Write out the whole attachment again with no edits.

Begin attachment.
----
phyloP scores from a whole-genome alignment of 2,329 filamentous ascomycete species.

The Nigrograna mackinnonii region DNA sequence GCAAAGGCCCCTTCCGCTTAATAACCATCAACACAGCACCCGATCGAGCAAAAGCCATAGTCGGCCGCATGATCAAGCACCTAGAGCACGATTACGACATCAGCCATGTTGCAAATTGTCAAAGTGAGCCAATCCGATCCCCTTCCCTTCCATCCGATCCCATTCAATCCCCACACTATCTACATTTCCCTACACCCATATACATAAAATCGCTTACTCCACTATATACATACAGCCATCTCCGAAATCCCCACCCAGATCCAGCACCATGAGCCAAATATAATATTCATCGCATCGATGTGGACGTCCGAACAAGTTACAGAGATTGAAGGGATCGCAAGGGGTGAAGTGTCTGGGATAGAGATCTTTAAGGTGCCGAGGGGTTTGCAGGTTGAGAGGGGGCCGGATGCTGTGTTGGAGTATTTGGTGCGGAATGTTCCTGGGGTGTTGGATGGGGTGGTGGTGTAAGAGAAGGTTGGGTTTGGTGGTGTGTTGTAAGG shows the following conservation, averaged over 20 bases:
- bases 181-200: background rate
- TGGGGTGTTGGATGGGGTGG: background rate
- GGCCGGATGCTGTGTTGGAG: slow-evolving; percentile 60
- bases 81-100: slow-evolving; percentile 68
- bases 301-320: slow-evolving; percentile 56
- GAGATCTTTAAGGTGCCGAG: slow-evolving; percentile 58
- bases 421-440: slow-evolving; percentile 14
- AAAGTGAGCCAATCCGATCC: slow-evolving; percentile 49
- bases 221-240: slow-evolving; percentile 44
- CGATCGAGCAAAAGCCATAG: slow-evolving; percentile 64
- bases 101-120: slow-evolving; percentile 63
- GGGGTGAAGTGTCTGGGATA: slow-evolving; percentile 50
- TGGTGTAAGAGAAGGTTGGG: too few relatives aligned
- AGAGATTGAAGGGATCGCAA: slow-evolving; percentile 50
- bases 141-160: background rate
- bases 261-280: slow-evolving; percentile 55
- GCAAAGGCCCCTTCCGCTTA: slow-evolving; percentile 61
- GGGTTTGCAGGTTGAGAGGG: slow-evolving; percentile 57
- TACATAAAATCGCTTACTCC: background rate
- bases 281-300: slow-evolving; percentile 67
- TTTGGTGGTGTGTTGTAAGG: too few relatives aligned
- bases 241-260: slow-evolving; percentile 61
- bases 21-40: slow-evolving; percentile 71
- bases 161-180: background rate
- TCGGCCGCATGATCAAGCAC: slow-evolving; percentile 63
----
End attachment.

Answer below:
phyloP scores from a whole-genome alignment of 2,329 filamentous ascomycete species.

The Nigrograna mackinnonii region DNA sequence GCAAAGGCCCCTTCCGCTTAATAACCATCAACACAGCACCCGATCGAGCAAAAGCCATAGTCGGCCGCATGATCAAGCACCTAGAGCACGATTACGACATCAGCCATGTTGCAAATTGTCAAAGTGAGCCAATCCGATCCCCTTCCCTTCCATCCGATCCCATTCAATCCCCACACTATCTACATTTCCCTACACCCATATACATAAAATCGCTTACTCCACTATATACATACAGCCATCTCCGAAATCCCCACCCAGATCCAGCACCATGAGCCAAATATAATATTCATCGCATCGATGTGGACGTCCGAACAAGTTACAGAGATTGAAGGGATCGCAAGGGGTGAAGTGTCTGGGATAGAGATCTTTAAGGTGCCGAGGGGTTTGCAGGTTGAGAGGGGGCCGGATGCTGTGTTGGAGTATTTGGTGCGGAATGTTCCTGGGGTGTTGGATGGGGTGGTGGTGTAAGAGAAGGTTGGGTTTGGTGGTGTGTTGTAAGG shows the following conservation, averaged over 20 bases:
- bases 181-200: background rate
- TGGGGTGTTGGATGGGGTGG: background rate
- GGCCGGATGCTGTGTTGGAG: slow-evolving; percentile 60
- bases 81-100: slow-evolving; percentile 68
- bases 301-320: slow-evolving; percentile 56
- GAGATCTTTAAGGTGCCGAG: slow-evolving; percentile 58
- bases 421-440: slow-evolving; percentile 14
- AAAGTGAGCCAATCCGATCC: slow-evolving; percentile 49
- bases 221-240: slow-evolving; percentile 44
- CGATCGAGCAAAAGCCATAG: slow-evolving; percentile 64
- bases 101-120: slow-evolving; percentile 63
- GGGGTGAAGTGTCTGGGATA: slow-evolving; percentile 50
- TGGTGTAAGAGAAGGTTGGG: too few relatives aligned
- AGAGATTGAAGGGATCGCAA: slow-evolving; percentile 50
- bases 141-160: background rate
- bases 261-280: slow-evolving; percentile 55
- GCAAAGGCCCCTTCCGCTTA: slow-evolving; percentile 61
- GGGTTTGCAGGTTGAGAGGG: slow-evolving; percentile 57
- TACATAAAATCGCTTACTCC: background rate
- bases 281-300: slow-evolving; percentile 67
- TTTGGTGGTGTGTTGTAAGG: too few relatives aligned
- bases 241-260: slow-evolving; percentile 61
- bases 21-40: slow-evolving; percentile 71
- bases 161-180: background rate
- TCGGCCGCATGATCAAGCAC: slow-evolving; percentile 63